There are thousands of internet sites and blogs devoted to the supposed evil that clowns do. And yet clown is the wellspring for almost all the comedy you’ll see on film, TV, and YouTube. So why so much (slap) stick for the originators of physical comedy?
Maybe it’s because clowns exist outside of the safety of the television box or movie or computer screen. We cannot banish these living, breathing cartoon characters with our remote control, and they may even want to involve us in their anarchy. Clowns are the embodiment of chaos and unreason, and most people who prefer order in their daily lives shrink from this.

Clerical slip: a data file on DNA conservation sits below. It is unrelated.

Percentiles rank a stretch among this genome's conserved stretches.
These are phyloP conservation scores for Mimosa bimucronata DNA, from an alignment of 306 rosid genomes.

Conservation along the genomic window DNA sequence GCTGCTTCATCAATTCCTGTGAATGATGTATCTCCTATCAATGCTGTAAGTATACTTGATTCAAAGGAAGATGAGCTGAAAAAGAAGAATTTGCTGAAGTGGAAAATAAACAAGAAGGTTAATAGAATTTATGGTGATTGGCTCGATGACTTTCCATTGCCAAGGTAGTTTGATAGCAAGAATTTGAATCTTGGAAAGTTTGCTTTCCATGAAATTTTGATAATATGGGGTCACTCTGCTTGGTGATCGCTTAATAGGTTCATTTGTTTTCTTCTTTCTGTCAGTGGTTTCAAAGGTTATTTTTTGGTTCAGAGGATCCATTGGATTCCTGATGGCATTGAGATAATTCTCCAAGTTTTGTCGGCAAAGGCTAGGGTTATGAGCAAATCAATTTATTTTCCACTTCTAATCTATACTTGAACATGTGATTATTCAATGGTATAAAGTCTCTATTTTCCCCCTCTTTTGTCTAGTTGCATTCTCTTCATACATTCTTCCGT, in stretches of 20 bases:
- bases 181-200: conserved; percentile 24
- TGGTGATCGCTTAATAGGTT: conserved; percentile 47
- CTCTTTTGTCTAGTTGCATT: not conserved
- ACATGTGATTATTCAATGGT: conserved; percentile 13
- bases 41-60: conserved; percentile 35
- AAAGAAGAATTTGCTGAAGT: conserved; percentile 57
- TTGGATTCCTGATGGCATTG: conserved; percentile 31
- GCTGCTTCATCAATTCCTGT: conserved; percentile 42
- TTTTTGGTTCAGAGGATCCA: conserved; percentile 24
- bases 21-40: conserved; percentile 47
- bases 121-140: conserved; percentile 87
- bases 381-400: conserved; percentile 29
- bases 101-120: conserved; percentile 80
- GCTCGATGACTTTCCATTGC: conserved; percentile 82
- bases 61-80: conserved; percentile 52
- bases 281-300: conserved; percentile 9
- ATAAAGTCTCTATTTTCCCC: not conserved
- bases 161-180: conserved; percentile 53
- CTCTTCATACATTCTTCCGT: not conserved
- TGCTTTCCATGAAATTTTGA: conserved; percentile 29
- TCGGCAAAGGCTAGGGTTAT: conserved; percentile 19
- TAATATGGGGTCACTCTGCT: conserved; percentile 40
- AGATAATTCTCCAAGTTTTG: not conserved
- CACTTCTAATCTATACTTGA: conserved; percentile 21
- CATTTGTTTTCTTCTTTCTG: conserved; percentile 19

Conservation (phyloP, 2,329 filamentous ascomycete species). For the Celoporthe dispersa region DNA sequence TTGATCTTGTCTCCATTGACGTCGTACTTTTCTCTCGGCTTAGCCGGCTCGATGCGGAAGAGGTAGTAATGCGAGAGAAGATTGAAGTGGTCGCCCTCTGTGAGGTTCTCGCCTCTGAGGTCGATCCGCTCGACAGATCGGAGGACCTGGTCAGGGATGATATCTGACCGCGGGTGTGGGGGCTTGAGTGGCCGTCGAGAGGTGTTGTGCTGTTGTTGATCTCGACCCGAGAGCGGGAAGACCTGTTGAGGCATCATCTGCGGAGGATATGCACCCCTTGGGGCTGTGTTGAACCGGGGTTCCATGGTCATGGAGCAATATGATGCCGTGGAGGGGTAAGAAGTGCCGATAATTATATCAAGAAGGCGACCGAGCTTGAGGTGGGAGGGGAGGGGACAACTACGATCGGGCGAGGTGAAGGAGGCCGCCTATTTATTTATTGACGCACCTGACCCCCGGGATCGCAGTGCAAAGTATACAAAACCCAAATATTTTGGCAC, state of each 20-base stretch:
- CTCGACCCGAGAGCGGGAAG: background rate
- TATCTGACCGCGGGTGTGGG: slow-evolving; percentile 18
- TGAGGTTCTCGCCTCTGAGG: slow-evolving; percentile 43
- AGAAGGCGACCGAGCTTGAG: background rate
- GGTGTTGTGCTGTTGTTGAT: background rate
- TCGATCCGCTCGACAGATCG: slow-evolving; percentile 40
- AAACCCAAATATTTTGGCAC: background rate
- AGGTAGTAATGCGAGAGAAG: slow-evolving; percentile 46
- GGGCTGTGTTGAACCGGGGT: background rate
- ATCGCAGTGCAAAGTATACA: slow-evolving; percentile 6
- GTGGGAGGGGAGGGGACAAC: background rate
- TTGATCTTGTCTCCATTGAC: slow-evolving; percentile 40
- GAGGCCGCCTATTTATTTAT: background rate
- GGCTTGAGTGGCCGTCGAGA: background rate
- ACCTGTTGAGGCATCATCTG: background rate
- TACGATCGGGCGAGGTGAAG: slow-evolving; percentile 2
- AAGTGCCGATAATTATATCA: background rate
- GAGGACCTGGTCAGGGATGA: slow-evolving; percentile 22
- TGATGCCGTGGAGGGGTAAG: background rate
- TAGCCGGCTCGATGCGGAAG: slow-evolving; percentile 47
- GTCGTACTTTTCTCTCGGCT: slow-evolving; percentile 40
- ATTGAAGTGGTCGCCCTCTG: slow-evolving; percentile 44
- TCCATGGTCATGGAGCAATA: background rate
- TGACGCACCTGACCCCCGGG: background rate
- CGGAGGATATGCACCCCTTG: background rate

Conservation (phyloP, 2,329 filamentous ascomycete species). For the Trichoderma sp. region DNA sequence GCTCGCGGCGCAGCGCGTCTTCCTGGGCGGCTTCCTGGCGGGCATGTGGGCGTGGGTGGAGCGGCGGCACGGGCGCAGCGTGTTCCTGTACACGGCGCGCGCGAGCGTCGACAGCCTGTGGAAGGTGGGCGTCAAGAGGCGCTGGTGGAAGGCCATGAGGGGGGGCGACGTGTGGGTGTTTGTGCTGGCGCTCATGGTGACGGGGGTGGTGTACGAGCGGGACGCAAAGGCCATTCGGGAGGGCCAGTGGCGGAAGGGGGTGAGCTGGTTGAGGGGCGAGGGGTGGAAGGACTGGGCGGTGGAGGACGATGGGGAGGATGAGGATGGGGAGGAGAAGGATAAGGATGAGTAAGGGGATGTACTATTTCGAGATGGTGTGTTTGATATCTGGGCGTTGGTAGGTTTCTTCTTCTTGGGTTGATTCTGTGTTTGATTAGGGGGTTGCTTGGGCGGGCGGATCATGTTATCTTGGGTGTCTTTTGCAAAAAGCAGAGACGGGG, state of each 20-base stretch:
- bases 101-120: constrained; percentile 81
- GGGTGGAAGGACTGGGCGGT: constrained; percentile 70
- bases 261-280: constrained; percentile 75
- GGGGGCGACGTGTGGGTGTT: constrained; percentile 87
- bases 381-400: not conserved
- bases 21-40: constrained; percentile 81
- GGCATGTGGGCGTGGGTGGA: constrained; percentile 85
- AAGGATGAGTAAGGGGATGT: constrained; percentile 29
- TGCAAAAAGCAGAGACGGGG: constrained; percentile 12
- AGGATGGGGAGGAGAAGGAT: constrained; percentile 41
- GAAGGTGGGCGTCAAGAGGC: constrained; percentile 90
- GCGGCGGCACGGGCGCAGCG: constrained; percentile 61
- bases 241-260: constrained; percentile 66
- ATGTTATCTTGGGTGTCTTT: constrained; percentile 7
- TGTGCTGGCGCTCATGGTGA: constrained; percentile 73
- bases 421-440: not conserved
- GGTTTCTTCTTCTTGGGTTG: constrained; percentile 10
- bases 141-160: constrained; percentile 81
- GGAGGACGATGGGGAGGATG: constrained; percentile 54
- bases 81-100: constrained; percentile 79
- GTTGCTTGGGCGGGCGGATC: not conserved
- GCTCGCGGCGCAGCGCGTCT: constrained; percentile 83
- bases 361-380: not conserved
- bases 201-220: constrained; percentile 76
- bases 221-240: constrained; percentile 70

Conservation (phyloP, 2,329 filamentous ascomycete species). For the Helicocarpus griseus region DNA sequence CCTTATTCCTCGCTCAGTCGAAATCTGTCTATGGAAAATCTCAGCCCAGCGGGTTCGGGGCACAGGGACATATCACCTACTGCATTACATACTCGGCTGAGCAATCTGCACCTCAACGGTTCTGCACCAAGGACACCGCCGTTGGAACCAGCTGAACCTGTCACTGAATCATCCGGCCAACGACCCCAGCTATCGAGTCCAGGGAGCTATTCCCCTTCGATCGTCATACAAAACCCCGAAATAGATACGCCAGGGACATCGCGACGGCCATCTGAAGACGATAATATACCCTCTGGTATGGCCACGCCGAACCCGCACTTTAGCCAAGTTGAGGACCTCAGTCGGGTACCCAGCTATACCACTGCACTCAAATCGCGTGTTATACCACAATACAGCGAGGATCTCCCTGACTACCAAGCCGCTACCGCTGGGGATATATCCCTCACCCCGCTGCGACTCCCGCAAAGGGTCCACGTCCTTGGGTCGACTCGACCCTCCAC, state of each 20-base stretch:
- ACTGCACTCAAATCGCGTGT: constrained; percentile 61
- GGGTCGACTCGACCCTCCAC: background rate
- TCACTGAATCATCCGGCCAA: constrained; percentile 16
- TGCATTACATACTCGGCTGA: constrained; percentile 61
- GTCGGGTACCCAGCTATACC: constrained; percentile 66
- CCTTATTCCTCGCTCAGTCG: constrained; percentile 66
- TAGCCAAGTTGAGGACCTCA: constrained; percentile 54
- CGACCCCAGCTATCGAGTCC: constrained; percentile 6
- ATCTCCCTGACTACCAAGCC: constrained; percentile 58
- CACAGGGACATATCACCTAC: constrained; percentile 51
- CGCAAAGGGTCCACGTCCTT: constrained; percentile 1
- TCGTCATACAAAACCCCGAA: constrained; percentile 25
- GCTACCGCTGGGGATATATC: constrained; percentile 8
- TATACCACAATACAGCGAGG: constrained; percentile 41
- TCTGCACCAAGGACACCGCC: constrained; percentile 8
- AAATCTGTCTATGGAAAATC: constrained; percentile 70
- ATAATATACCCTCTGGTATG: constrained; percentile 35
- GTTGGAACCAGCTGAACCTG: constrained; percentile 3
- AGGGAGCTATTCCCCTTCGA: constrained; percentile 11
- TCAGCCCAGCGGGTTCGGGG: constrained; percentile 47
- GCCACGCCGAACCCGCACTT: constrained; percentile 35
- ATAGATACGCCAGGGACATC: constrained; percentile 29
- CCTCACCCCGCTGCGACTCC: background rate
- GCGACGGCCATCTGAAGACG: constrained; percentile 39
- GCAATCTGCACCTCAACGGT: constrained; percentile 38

In ‘One of Our Clowns is Missing’ I’ve mined the comedy that comes from this backdrop of hostility and indifference. I have created hapless, awkward characters reminiscent of David Brent of the sitcom ‘The Office’, or the buffoons of Spinal Tap - the band in the film by Christopher Guest. These are characters whose own inflated egos and hubris cloud their judgement and limit their self-awareness. They play at being clowns, all the while unconscious of the fact that only in their ineptness are they ever genuinely amusing.
And yet, amid the failure, the vanity and awkwardness, in these clown characters we can’t help but recognise parts of ourselves. The faces we show the world, our masks - and our real faces showing faintly through the makeup. This is who the clown is, and we love him ultimately, even against our will because he is not on the outside, mocking us – he is us.